A dermatologist’s verbal instructions for a bleach bath to treat an elderly women with impetigo were misinterpreted by nursing home staff leading to the death of the patient from severe burns, an inquest has concluded.
The NSW coroner found the actions of Dr Lance Bear in 2014 amounted to a significant failing because the lack of written instructions meant the patient was mistakenly treated with a 50/50 dilution of household bleach by nurses at a residential aged care facility.
Dr Bear told the inquest he had recommended the woman be treated with a bleach bath comprising half a cup of bleach to half a bath tub of water. But he did not leave any written notes at the nursing home and the nurses believed he had advised the woman should be treated with a dilution of half bleach and half water.
The 87-year old woman who had dementia and limited English, died from severe burns after she was treated for five days with the 50/50 bleach water mixture applied by nurses using towels in the shower.
Dr Bear told the inquest he had not intended his treatment recommendations to be started immediately, but to be passed on to the woman’s GP to develop a special treatment plan for her, since the nursing home did not have a bath. He had written to the woman’s GP several days after his visit, but the letter only arrived after she had been treated and admitted to the burns unit.
The coroner said the dermatologist should have made more explicit treatment recommendations both verbally and in writing in a timely way to nursing home staff and also to the GP.
“I find that it was a significant failing of Dr Bear that he did not clearly and unambiguously record in the nursing home records that the bleach treatment was not to be commenced until further clarification had been provided,” she said.
“I also consider that Dr Bear should have told this to the nurses and [GP] Dr Savoulis verbally and that he should have made this clear in his letter to Dr Savoulis. Had these things been done, what occurred next could have been avoided.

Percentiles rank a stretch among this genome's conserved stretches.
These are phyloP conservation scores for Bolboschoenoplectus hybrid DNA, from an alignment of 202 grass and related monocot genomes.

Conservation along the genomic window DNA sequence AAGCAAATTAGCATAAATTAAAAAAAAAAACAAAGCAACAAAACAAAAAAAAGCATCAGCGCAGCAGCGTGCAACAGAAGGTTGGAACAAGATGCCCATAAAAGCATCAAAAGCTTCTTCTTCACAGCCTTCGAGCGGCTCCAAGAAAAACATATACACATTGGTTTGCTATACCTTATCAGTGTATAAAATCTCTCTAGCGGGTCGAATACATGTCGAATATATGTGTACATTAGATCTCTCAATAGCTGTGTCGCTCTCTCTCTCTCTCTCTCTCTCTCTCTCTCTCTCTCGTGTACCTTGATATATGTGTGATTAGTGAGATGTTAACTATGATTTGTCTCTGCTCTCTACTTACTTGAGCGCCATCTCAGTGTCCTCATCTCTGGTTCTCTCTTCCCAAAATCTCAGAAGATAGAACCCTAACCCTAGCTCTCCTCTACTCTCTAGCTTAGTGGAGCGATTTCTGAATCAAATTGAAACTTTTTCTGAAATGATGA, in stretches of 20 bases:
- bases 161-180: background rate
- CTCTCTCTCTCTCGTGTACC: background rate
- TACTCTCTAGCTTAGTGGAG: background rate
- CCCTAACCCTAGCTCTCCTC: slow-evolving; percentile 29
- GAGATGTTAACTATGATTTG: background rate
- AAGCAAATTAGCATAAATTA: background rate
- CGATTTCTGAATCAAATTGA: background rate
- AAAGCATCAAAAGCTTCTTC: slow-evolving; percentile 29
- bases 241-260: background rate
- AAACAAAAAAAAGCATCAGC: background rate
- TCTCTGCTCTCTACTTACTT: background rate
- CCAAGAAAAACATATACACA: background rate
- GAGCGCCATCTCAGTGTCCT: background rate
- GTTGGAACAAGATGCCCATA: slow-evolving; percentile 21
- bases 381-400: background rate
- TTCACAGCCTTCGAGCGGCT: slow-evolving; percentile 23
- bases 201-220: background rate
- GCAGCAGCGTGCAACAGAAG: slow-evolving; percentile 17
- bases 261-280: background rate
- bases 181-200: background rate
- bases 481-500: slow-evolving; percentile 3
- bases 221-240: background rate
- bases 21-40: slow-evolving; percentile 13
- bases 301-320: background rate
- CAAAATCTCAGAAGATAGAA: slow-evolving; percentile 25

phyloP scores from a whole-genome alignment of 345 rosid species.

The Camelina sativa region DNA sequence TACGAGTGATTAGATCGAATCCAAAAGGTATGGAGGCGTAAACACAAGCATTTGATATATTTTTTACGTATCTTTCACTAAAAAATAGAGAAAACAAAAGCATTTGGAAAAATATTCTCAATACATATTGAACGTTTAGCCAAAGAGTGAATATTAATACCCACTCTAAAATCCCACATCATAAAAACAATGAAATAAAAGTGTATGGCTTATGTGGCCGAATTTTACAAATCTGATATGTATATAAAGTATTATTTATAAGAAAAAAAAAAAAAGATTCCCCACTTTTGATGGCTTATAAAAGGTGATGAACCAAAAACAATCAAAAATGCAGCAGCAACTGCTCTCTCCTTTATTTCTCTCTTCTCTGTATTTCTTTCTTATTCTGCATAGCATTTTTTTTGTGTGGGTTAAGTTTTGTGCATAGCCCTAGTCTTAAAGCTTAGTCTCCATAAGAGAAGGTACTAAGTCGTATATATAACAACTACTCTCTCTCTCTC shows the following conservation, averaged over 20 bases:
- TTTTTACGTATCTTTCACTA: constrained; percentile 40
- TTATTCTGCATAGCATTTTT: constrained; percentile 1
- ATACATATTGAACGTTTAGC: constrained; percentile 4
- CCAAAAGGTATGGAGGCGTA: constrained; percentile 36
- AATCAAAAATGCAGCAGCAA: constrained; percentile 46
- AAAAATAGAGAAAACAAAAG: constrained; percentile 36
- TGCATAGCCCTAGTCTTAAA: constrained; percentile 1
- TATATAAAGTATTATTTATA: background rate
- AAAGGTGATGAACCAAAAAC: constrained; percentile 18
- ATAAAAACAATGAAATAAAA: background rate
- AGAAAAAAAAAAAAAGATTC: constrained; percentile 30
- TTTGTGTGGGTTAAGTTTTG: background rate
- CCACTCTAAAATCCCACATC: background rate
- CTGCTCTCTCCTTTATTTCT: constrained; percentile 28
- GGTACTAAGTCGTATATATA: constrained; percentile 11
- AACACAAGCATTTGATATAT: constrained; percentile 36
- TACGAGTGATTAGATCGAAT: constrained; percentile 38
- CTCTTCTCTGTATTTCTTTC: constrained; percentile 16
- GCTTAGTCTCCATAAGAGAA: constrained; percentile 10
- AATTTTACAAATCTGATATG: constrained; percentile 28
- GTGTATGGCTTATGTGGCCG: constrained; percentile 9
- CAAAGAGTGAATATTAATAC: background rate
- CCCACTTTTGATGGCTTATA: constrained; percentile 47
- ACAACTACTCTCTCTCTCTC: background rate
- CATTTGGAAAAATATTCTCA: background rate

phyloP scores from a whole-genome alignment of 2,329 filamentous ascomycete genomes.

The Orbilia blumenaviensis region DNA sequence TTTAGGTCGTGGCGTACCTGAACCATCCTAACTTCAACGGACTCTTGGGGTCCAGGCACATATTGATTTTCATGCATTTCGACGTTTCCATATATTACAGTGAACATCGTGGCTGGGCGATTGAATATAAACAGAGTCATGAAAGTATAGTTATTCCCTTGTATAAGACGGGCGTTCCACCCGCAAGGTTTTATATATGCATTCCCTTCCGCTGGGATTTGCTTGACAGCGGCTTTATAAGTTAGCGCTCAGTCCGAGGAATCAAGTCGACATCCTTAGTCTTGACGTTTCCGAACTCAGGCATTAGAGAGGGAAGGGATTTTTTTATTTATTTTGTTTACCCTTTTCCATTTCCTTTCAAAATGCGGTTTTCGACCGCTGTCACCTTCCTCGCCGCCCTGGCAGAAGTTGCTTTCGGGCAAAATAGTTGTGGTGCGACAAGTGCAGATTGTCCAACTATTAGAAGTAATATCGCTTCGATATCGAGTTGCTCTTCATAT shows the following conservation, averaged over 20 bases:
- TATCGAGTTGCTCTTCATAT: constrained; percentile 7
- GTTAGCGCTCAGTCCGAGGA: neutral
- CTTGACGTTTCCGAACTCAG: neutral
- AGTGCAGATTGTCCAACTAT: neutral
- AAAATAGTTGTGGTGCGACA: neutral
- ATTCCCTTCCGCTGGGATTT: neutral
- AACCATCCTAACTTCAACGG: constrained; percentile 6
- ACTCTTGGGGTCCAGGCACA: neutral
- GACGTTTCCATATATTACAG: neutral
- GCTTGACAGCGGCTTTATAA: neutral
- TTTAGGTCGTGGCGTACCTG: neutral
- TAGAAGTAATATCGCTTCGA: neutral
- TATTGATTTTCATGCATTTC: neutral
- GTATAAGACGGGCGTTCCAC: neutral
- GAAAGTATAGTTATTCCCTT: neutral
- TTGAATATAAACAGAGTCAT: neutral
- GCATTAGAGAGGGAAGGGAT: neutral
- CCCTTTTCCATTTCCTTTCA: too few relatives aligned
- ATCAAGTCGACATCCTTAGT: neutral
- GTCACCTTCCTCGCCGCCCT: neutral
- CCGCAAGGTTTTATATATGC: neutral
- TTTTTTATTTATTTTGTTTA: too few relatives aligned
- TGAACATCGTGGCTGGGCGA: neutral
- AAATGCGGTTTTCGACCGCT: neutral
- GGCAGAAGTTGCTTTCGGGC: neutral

“Additionally, I consider that the onus was on Dr Bear, as the specialist dermatologist, to provide subsequent clarification in writing as to the correct dilution of bleach and as to an appropriate method of administering the treatment in the shower.
“Having discovered that the nursing home did not have a bath and that his preferred treatment of bleach baths could not be administered to Mrs Pahiva, it was Dr Bear’s responsibility to make a clear recommendation as to precisely what ought to occur by way of treatment in the alternative.”
Expert witness Dr Deedee Murrell, a consultant dermatologist, told the inquest that bleach baths were an appropriate treatment for bullous impetigo with MRSA, but the staff responsible for administering the bleach bath should have been given an information sheet or something in writing rather than just verbal instructions.
The inquest also concluded that the registered nurses in the facility should have sought further clarification and guidance from doctors about the treatment, especially since they were unsure about using bleach.
The coroner made recommendations for nursing home staff to have assertiveness training to encourage them to speak up when they have doubts or concerns about a doctor’s advice.
She also recommended that “consideration be given to identifying an effective method of reminding clinicians of their obligations when a resident is prescribed a new medication (such as, for example, placing a checklist on the resident’s file or placing a sign somewhere prominent) including any need to seek family consent.”